Ah, springtime; such a wonderful season! As Pittsburghers, we all celebrate making it through the cold winter, and are reminded by our senses that springtime provides us with some of the simplest grounding qualities for our mental health. Just breathe it all in!
With new flowers pushing through the dirt and trees beginning to bloom, springtime may inspire many of us to realize that new beginnings are possible. For many of this year’s high school seniors, spring also brings with it college acceptance letters—and a big decision soon to follow.
Decision-making can be complicated and challenging for many of us. At times, we may attempt to please others rather than make a choice that best reflects our individual values. How can we improve our ability to make decisions that best reflect our values? The University of Massachusetts Dartmouth recommends a process that may help seniors “make more deliberate, thoughtful decisions by organizing relevant information and defining alternatives.”
Step One—Identify the decision
This first step is essential in clarifying a decision, such as if a high school senior is accepted into five colleges, but not their top choice.
Step Two—Gather relevant information
This step involves the student completing inner work, such as journaling thoughts and feelings about the different schools; couple this with external work, which could entail information about school size, academics, and extracurriculars offered, as well as any financial information to take into consideration (are scholarships offered?). Which school will best serve you as a home for the next four years?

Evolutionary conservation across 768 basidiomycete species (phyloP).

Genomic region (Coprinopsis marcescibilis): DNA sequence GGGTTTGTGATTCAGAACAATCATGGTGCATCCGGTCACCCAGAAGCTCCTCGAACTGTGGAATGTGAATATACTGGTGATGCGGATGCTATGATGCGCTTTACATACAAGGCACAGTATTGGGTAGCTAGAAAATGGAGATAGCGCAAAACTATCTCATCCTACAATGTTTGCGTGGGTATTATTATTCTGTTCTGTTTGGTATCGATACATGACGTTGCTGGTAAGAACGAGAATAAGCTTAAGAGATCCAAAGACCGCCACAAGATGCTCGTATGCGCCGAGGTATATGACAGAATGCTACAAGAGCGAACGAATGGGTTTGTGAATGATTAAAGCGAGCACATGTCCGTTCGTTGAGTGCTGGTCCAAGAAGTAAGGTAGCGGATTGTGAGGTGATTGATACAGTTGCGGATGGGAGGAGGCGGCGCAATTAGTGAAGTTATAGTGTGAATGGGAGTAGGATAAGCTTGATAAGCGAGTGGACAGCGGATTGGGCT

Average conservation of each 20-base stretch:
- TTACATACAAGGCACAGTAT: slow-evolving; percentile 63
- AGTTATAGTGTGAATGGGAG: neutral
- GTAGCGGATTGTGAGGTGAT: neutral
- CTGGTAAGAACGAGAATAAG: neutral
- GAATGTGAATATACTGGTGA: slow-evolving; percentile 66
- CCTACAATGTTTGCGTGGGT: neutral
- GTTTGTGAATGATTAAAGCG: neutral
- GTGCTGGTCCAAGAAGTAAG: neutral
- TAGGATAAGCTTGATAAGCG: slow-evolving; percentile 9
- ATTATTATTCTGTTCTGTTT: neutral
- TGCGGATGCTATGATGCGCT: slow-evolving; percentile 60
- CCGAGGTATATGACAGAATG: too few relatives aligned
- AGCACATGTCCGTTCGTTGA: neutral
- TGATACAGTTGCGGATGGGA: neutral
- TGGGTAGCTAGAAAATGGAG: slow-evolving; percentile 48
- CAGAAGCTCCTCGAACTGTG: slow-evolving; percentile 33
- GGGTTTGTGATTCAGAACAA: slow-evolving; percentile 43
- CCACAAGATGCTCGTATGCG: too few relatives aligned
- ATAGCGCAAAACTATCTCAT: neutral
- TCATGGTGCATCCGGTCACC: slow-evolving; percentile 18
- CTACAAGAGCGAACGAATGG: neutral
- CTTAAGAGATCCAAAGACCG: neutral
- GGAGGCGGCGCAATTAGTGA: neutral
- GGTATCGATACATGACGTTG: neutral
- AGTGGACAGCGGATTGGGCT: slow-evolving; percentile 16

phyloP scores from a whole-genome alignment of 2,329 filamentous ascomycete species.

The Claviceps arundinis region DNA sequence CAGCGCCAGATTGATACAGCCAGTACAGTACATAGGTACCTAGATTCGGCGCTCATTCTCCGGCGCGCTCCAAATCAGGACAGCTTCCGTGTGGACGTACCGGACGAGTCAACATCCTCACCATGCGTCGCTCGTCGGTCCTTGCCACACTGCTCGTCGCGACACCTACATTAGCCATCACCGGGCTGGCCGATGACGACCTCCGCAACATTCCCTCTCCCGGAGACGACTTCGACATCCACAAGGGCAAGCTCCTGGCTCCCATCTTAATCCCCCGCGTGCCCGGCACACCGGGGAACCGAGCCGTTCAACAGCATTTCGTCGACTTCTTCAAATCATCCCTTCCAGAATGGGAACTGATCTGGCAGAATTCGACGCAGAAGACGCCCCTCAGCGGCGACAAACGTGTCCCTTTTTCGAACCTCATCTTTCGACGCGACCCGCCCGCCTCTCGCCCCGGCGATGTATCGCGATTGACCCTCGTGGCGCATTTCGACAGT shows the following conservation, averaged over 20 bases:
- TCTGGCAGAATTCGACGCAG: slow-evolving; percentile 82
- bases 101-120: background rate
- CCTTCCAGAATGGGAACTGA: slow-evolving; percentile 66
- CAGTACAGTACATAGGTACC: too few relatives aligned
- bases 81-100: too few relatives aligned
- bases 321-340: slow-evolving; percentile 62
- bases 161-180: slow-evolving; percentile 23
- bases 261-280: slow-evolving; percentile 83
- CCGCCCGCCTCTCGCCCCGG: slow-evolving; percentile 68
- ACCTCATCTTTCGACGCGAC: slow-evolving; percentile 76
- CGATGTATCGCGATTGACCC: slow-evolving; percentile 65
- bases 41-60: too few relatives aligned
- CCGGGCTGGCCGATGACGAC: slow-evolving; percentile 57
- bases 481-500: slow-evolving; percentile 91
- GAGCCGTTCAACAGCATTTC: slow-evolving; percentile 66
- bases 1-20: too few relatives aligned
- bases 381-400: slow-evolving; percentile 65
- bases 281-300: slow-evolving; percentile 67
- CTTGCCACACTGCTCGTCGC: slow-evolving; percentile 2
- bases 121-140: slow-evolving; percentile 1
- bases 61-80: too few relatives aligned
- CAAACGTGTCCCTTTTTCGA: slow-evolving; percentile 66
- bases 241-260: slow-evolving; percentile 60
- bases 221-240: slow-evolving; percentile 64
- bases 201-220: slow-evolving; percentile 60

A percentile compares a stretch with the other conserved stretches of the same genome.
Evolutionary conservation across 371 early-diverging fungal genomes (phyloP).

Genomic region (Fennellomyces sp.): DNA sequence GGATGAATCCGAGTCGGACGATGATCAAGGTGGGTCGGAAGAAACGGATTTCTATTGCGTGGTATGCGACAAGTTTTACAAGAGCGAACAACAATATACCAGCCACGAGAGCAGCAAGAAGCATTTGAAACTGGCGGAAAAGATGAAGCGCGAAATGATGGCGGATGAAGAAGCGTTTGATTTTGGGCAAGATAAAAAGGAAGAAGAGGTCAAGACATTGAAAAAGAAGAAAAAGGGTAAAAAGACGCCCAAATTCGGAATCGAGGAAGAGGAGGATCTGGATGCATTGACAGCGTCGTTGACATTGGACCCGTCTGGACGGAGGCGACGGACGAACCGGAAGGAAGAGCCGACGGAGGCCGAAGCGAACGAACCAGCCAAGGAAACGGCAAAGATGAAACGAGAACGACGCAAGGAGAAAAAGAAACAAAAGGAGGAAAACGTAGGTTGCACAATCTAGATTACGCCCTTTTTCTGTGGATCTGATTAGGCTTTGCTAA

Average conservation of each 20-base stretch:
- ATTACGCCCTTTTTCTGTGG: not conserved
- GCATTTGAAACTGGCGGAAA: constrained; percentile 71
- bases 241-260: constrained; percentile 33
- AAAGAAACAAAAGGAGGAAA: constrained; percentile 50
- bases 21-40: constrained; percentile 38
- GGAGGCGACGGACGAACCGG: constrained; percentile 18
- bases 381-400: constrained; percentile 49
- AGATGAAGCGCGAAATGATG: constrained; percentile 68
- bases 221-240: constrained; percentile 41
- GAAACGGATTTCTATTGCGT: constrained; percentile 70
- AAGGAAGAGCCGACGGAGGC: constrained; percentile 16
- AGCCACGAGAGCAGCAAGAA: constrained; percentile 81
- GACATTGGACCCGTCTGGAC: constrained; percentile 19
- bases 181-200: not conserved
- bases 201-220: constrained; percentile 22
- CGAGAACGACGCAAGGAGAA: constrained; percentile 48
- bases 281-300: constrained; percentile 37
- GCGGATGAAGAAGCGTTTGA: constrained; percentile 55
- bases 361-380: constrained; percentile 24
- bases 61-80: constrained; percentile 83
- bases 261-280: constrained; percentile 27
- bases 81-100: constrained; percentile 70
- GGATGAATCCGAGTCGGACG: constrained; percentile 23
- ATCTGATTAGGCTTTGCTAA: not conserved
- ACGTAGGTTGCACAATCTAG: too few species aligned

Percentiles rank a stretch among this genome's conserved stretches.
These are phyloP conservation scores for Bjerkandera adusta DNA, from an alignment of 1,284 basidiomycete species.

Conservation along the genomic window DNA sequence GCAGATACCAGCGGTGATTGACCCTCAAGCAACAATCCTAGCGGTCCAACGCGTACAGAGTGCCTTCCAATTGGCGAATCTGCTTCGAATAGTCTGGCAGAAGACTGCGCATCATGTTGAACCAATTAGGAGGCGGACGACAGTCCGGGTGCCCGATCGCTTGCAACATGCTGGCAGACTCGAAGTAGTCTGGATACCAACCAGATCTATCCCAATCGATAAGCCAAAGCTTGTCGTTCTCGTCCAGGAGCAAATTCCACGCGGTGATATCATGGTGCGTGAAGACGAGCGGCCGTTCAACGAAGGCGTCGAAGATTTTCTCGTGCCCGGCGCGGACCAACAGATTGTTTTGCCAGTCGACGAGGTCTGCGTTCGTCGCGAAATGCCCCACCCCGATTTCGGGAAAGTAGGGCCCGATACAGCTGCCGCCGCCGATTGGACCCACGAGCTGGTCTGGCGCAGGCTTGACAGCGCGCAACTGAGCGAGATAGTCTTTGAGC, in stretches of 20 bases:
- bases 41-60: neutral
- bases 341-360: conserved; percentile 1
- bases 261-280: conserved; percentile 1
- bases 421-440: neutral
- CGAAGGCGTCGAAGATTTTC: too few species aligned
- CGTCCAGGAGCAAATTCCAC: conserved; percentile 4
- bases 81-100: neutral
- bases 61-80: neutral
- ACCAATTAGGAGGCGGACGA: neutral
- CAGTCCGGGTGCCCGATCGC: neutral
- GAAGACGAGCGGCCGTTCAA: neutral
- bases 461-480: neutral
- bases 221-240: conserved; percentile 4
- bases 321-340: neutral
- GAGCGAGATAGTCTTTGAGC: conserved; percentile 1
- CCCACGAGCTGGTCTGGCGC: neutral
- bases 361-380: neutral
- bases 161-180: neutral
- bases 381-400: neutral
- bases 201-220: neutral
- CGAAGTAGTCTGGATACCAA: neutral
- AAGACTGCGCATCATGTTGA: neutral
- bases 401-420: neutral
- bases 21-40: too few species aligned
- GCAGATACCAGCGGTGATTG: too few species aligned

Step Three—Identify the alternatives
Consider all the options available to you. It is likely that new possibilities and alternative paths may arise during this step.
Step Four—Weigh the evidence
Refer to the journaling and referencing previously completed. List the pros and cons. This step ends by prioritizing the alternatives.
Step Five—Choose among alternatives
You’ve made your list and you are now ready to make the final decision!
Step Six—Take action
You’ve chosen an alternative after weighing the evidence; next step is to move forward deliberately with this alternative.
Step Seven—Review your decision and its consequences
The final step in the process considers the results of your decision. In our example, has it resolved the need to determine a college? For a student who decided on attending a certain school, this would be the step to evaluate whether it has fulfilled your inner and external work completed in Step Two. If you’re not feeling confident in the original alternative you chose, it can be helpful to revisit certain steps in the process to ultimately arrive at a more satisfying decision.
Good luck to all the students making their post high school decisions and remember; Outreach Teen & Family Services is here to support you and your family during this challenging and exciting time!
Outreach Teen & Family Services is a nonprofit, confidential counseling service. We offer programs to youth ages 5 to 21, parents and families, in a welcoming, supportive environment. 412-561-5405. This column is partially underwritten by the Mt. Lebanon Police Association.